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What's Gaelic for "Change?" O'Bama, of course.
DUBLIN — In March 2007 the family history website, ancestry.co.uk, established that Barack Obama’s third great-grandfather Fulmuth Kearney was an Irish immigrant who arrived in New York in 1850. His birthplace was identified as Moneygall, a village of two pubs straddling counties Offaly and Tipperary.
“I’ve always maintained that Obama is an Irish name,” President-elect Obama quipped on hearing the news. “Just put the apostrophe after the ‘O’ and we are all set.”
In Ireland, however, connecting Obama to his Irish roots is a serious matter. The Irish place much store on ethnic links with Congress and the White House. When Obama telephoned Irish prime minister Brian Cowen after his election, Cowen invited him to visit Moneygall at the earliest opportunity.
The first visit to Ireland by a U.S. president, that by John F. Kennedy in 1963, is celebrated here as a great national occasion, though Kennedy declined to address the burning issue of partition in deference to the Washington’s Cold War alliance with London.
It wasn’t until Bill Clinton took office in 1993 that a U.S. administration felt able to challenge the contention that Northern Ireland was an internal problem for the U.K. and nobody else’s business.
The Irish successfully made the case to Clinton that American intervention could persuade the outlawed Irish Republican Army (IRA) that political dividends would follow an end to violence.
Clinton’s dispatch of former U.S. Sen. George Mitchell as special envoy to Northern Ireland helped bring about the 1998 Good Friday Agreement, which underpins today’s power-sharing executive in Belfast. President George W. Bush kept the White House door open to visiting Irish politicians to bolster the peace.
Hillary Clinton, perceived as a “friend of Ireland,” was the initial choice for president among many Irish-American activists. Hillary’s supporters readily transferred to Obama when he got the nomination.
Though Ireland had officially maintained good relations with President Bush, providing Shannon Airport as a refueling stop for troops en route to Iraq, the great majority of Irish people longed for a U.S. president who would engage with, rather than confront, the world. Like everyone else in Europe, they were caught up in the emotional whirlwind of the Obama victory, many staying up until 5 a.m. in Dublin on election night to watch, teary-eyed, on television, as Obama made his victory speech.
Obama had, however, ruffled some feathers in Irish-America during his campaign. The Illinois senator declined an invitation to an Irish issues forum in Pennsylvania, and suggested that a special U.S. envoy in Belfast was no longer necessary.
Of more concern to Dublin was the potential impact of an Obama presidency on the Irish economy. Obama had campaigned on altering U.S. corporate tax laws to force American companies to create more jobs at home. This could mean that U.S. firm would pull out of Ireland, where they enjoy a tax regime of 12.5 percent, a third of what their U.S. taxes would be. American subsidiaries employ 96,000 people in Ireland, though it is not all one way: Irish companies in the U.S. provide over 70,000 jobs for American workers.
The Irish government has since received assurances from Sen. Patrick Leahy, D-VT, that Obama wants to target the “Cayman Island sham corporation types,” rather than the big U.S. companies in Ireland. The U.S. ambassador to Ireland, Thomas C. Foley, predicted that trying to stop U.S. companies coming to Ireland was like trying to stop the weather. Despite its deepening recession, the Irish government is continuing to invest in research to maintain its attraction for high-end U.S. investment.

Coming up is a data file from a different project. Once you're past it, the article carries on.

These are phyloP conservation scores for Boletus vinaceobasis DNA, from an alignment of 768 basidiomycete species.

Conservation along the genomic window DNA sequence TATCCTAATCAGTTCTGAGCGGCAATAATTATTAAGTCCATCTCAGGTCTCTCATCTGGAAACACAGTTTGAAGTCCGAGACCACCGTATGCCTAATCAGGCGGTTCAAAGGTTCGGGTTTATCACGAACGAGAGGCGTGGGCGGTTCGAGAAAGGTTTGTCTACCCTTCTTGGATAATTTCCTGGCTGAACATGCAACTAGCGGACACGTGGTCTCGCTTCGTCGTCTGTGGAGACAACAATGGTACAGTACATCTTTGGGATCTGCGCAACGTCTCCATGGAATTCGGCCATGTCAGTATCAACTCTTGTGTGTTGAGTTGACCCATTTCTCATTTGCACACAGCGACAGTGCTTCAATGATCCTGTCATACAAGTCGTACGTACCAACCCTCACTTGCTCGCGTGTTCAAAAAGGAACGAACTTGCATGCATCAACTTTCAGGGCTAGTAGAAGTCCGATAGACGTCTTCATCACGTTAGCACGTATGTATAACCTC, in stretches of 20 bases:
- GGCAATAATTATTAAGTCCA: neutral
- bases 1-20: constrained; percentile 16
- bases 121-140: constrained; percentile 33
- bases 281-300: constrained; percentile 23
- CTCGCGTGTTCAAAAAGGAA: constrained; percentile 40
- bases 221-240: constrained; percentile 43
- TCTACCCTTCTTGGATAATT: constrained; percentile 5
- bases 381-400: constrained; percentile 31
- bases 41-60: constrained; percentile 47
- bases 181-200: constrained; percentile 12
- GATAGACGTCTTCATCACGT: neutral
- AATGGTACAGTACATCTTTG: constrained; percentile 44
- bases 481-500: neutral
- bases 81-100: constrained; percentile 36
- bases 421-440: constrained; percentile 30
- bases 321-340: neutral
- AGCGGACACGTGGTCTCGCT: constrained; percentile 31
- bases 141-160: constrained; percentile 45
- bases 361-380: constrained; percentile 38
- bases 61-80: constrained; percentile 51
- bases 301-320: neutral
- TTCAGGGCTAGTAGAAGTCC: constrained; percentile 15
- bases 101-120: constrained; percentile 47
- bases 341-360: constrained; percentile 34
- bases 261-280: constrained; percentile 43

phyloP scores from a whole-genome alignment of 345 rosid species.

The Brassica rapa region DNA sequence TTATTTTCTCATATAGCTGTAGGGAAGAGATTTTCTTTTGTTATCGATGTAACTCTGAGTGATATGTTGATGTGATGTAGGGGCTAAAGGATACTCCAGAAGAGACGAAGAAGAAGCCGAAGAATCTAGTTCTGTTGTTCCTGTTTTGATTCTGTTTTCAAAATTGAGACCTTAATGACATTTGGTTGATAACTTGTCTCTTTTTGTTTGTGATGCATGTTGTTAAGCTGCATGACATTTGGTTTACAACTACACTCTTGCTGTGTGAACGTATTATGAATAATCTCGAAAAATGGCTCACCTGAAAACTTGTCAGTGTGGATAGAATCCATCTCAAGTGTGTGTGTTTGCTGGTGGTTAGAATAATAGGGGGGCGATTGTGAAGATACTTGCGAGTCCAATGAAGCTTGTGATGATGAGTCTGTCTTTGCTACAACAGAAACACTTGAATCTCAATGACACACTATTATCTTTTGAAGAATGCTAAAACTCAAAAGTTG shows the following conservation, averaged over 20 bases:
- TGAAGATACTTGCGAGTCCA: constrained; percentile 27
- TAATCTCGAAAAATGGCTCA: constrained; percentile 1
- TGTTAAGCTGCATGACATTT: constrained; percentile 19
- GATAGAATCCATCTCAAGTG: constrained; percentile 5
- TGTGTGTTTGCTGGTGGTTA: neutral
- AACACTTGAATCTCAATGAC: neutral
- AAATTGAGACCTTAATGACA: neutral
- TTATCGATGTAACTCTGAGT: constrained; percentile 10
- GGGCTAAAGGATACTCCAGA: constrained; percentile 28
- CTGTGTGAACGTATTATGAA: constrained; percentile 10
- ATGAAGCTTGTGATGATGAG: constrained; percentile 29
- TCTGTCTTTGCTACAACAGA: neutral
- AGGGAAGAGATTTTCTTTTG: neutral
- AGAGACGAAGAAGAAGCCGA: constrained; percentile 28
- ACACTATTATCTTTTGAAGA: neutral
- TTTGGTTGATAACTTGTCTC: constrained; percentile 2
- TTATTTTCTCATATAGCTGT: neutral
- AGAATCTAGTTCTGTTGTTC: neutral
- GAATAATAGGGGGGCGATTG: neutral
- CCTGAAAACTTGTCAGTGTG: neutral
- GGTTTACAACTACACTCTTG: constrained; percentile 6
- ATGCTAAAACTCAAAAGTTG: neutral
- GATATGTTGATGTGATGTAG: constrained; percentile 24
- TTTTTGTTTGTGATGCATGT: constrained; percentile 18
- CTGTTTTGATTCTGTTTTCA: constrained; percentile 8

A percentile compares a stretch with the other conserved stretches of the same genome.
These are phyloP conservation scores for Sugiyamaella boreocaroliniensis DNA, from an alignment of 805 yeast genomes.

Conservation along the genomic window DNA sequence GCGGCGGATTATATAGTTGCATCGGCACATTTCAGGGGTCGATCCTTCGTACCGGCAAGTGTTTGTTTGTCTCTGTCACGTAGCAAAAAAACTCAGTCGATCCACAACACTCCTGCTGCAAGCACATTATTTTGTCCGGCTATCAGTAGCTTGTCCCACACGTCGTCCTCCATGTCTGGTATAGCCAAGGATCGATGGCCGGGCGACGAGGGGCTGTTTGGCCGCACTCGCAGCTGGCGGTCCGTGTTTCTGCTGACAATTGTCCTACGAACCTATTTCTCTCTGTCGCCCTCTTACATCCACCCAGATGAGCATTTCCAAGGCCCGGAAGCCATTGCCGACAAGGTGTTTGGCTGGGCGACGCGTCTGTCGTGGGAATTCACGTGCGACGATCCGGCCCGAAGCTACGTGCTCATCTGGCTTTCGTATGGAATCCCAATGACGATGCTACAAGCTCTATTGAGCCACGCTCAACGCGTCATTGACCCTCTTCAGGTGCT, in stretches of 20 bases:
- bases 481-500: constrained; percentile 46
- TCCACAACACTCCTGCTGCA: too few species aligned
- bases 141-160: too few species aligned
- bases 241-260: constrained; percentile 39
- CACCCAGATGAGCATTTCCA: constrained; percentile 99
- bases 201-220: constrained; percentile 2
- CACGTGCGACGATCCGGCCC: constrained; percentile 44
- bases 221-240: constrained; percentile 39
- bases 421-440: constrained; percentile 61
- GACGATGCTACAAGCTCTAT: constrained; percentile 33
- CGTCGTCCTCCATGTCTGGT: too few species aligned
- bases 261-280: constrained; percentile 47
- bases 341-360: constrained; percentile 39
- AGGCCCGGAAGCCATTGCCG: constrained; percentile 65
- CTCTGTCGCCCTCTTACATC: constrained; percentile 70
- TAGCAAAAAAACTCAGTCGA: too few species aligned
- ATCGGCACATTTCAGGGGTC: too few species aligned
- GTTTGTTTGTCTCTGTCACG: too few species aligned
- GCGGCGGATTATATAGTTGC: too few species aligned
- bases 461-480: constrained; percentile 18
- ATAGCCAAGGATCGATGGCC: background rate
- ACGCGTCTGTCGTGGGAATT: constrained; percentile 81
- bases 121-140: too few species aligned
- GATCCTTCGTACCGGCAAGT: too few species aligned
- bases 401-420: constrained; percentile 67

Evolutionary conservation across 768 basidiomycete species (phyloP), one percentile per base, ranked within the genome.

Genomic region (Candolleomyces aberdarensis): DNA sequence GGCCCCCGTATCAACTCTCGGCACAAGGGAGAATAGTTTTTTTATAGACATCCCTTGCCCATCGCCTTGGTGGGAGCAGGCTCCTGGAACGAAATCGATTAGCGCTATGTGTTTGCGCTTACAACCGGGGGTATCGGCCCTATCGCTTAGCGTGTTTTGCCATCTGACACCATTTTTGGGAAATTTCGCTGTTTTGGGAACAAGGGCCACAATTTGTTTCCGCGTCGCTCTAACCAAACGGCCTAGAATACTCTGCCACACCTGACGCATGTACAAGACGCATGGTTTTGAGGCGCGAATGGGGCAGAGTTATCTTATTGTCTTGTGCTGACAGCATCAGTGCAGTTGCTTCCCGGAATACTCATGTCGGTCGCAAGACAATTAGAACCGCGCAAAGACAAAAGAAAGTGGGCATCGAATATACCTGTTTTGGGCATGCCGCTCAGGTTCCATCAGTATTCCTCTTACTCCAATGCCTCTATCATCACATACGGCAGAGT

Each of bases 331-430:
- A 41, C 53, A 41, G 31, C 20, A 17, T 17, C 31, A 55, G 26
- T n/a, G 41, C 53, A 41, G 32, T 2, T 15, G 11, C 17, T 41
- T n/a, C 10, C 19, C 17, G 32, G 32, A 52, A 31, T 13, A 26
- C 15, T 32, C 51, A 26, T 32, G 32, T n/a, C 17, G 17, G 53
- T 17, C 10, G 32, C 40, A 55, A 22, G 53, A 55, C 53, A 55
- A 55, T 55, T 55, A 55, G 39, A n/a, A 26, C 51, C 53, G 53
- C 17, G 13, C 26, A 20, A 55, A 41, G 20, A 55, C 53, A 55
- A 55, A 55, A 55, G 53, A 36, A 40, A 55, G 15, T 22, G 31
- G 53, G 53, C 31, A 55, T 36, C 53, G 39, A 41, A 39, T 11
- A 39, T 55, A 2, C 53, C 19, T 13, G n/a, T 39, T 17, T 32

Though Irish-America has become part of mainstream America, one ethnic issue remains outstanding, the legalization of the so-called “undocumented” Irish in the United States. This has caused a bitter split among former allies in the peace process of the 1990s. Trina Vargo, Obama advisor on Irish issues, has suggested that it is “morally wrong” for Irish activists to seek a special deal for the estimated 20,000-60,000 illegal Irish immigrants in the U.S. (no one knows the precise figure) when there are several million illegal Hispanics in the same dilemma.
Pushing the issue could harm the Ireland-U.S. relationship and lead to a divisive debate between Irish-Americans and Hispanics, she maintained. Disguising a special Capitol Hill deal for the Irish would be “to put lipstick on a pig.”
Irish Voice publisher Niall O’Dowd, chairman of the Irish Lobby for Immigration Reform in New York, called her remarks offensive to Irish families living in the shadows in the U.S., and argued that if successful, they could provide a legalization model for their Hispanic counterparts.
Brian Cowen leans towards the latter view and may bring up the issue when he meets Obama in Washington in three months. Irish prime ministers enjoy automatic access to the White House on one day of the year — St. Patrick’s Day — for a ritual presentation of shamrock. On March 17, in the words of the Corrigan Brothers in their YouTube hit, there will be “no one as Irish as Barack O’Bama.”
Dublin politicians know well however that that despite the green ties, and despite having a friend, Hillary Clinton, as Secretary of State and an Irish-American, Joe Biden, as vice president, Ireland will not be a priority for an administration facing economic calamity.
Cowen has ordered his officials to undertake a complete review of U.S.-Irish relations as President Obama takes office.
Like other world leaders he is hoping that Obama’s leadership will inspire change and help lead the world out of its present mess, which will benefit all countries, including Ireland.